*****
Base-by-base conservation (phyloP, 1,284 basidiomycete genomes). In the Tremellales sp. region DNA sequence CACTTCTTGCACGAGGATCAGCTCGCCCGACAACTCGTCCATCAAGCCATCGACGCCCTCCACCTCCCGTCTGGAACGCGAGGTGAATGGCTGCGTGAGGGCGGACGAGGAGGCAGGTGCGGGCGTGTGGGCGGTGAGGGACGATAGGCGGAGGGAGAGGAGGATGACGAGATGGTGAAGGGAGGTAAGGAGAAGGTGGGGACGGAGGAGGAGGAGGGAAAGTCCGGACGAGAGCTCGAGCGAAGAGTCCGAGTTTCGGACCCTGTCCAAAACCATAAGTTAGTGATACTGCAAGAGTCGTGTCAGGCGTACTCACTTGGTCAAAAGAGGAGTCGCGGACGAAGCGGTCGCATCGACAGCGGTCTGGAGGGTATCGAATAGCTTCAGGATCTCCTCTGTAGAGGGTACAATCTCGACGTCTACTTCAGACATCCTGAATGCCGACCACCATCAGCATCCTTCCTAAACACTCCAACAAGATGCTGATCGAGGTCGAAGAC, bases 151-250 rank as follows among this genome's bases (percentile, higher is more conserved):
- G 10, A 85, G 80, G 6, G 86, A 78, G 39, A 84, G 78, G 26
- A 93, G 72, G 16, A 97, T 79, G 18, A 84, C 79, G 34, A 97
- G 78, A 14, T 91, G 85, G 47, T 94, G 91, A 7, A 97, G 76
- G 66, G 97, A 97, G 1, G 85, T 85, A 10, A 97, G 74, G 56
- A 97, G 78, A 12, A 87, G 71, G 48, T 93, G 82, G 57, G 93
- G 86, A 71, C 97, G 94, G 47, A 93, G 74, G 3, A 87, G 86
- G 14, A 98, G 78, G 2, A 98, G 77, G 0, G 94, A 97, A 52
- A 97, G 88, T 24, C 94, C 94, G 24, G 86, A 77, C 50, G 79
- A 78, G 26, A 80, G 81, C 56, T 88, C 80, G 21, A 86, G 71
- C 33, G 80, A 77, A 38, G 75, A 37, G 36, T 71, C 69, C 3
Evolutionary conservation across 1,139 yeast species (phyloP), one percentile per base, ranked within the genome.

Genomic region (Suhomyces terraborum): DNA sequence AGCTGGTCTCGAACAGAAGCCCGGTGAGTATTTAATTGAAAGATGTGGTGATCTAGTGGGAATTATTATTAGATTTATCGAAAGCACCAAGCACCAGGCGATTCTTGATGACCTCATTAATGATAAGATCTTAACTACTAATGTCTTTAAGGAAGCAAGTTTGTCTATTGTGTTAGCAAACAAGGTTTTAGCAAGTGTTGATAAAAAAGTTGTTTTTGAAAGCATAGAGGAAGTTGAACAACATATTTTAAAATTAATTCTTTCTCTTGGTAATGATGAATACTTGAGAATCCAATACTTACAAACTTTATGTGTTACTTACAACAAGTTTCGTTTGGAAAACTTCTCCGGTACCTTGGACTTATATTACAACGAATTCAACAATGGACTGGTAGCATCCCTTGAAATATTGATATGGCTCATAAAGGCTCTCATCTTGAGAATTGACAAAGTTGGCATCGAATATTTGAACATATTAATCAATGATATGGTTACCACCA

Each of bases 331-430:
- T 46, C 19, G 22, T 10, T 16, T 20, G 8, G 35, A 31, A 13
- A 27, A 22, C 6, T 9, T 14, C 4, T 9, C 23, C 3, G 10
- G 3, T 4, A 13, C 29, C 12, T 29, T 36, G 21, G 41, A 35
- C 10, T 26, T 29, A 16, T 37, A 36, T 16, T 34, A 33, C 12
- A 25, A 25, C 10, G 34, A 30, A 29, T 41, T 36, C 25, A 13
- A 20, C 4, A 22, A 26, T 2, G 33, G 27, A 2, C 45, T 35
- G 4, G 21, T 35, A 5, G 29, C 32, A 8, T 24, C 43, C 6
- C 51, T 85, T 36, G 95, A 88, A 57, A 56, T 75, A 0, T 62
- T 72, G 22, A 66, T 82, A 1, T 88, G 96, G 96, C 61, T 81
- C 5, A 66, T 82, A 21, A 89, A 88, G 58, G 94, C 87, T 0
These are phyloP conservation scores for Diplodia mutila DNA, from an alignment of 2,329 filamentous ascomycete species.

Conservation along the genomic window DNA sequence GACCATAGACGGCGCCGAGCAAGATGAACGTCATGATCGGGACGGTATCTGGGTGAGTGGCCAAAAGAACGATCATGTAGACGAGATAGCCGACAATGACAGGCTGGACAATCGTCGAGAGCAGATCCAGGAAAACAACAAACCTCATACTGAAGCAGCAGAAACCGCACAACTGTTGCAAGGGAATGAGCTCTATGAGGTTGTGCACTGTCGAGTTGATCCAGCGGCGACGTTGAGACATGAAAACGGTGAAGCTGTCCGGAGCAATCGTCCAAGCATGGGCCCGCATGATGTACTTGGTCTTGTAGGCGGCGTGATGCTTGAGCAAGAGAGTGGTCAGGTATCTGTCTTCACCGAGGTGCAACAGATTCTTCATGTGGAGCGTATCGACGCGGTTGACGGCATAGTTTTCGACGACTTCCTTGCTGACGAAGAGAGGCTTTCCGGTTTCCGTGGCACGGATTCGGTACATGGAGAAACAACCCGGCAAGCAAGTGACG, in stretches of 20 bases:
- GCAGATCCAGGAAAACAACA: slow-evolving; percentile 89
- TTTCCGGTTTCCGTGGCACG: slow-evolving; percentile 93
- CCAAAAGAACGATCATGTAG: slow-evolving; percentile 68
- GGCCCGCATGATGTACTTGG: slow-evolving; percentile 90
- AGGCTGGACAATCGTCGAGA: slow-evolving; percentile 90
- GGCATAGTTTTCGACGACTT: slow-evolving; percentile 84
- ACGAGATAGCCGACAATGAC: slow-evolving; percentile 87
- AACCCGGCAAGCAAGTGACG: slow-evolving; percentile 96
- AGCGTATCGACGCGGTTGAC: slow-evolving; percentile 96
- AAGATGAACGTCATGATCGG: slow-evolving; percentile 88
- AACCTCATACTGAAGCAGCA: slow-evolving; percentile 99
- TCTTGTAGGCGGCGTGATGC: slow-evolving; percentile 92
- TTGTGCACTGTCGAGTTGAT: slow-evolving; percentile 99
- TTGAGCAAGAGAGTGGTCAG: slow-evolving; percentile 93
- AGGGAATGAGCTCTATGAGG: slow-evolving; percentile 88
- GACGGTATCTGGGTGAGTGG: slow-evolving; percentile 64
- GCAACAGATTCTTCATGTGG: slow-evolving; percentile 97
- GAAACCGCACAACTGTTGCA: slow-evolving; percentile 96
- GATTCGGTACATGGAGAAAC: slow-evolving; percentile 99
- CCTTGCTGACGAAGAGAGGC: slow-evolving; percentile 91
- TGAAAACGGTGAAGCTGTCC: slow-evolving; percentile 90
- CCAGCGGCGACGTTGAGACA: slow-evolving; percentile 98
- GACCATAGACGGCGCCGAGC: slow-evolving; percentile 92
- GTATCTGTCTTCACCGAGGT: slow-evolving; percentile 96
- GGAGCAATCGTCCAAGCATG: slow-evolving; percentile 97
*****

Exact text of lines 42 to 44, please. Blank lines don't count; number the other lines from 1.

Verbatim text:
- GACGGTATCTGGGTGAGTGG: slow-evolving; percentile 64
- GCAACAGATTCTTCATGTGG: slow-evolving; percentile 97
- GAAACCGCACAACTGTTGCA: slow-evolving; percentile 96